How do I find a good divorce attorney?
My wife just informed me that she’s in love with someone else and wants a divorce. She already has a lawyer for herself. I’ve been getting names of possible attorneys from friends, but my friends often say things like, “This one will make sure your wife won’t get a penny.” Of course I’m angry, but I’m not sure I want this to turn into a heated battle. What qualities would you advise I look for in a divorce attorney?
If you want to keep your sanity through the tough days ahead, you want an attorney who emphasizes divorce mediation or collaborative divorce over litigation. Divorcing spouses almost always come out ahead when they participate in a structured process to negotiate their own disputes rather than letting the court system decide how they’ll divide their property and who should have custody of the children. Also, many courts require divorcing spouses to at least give mediation a try before battling it out in the courtroom.
This means you’ll want to look for a lawyer who has a strong track record in using mediation (not one who is lukewarm on the subject) or a lawyer who is trained and experienced in collaborative law — a new way of divorcing where both parties have lawyers, but where everyone agrees to meet together and try to negotiate a settlement, and promises not to go to court.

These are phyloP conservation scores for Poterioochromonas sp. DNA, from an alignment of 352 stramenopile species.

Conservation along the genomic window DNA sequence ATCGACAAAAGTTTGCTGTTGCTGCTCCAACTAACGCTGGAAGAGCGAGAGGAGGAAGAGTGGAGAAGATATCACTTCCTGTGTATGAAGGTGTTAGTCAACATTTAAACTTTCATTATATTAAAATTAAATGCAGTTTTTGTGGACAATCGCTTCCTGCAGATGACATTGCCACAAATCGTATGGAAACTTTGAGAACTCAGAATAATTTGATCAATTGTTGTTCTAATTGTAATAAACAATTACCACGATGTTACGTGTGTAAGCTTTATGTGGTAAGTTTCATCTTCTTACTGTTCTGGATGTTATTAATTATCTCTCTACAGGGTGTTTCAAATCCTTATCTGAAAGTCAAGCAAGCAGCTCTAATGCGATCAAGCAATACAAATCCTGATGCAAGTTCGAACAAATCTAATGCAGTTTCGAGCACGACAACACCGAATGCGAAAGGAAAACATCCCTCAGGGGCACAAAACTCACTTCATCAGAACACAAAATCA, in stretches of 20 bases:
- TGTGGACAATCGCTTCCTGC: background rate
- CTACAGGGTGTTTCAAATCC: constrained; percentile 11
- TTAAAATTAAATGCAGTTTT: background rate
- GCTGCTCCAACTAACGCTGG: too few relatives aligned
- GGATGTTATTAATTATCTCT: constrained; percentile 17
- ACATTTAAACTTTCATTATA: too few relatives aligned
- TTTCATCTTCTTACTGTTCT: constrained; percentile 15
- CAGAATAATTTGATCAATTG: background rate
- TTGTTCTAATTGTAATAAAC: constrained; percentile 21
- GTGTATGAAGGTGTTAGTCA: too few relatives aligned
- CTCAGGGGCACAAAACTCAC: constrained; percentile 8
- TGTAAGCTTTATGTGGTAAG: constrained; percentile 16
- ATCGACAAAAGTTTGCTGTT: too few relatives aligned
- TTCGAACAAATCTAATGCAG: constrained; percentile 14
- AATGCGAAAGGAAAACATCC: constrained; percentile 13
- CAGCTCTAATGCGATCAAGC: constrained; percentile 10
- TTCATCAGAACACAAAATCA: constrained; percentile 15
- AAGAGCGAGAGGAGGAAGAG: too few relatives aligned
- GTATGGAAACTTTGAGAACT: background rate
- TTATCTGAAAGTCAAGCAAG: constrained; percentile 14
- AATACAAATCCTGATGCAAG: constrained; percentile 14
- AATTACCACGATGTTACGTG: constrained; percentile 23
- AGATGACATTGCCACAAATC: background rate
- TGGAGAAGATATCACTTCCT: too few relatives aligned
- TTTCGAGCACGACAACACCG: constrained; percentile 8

Ask prospective lawyers how they feel about mediation and collaborative law, whether they’ve had previous cases resolved through mediation or collaborative law, and whether they think mediation or collaborative law would be appropriate in your situation. The answers will help you figure out whether the lawyer will really try to reach a negotiated settlement with your spouse — or will rush to the courthouse at the first sign of trouble.
One good resource for finding a lawyer with experience in mediation and collaborative law is Nolo’s Lawyer Directory. Nolo’s directory provides a comprehensive profile for each attorney that tells you about the lawyer’s experience and training, and, perhaps most importantly, the lawyer’s general philosophy of practicing law. For more information, see www.nolo.com.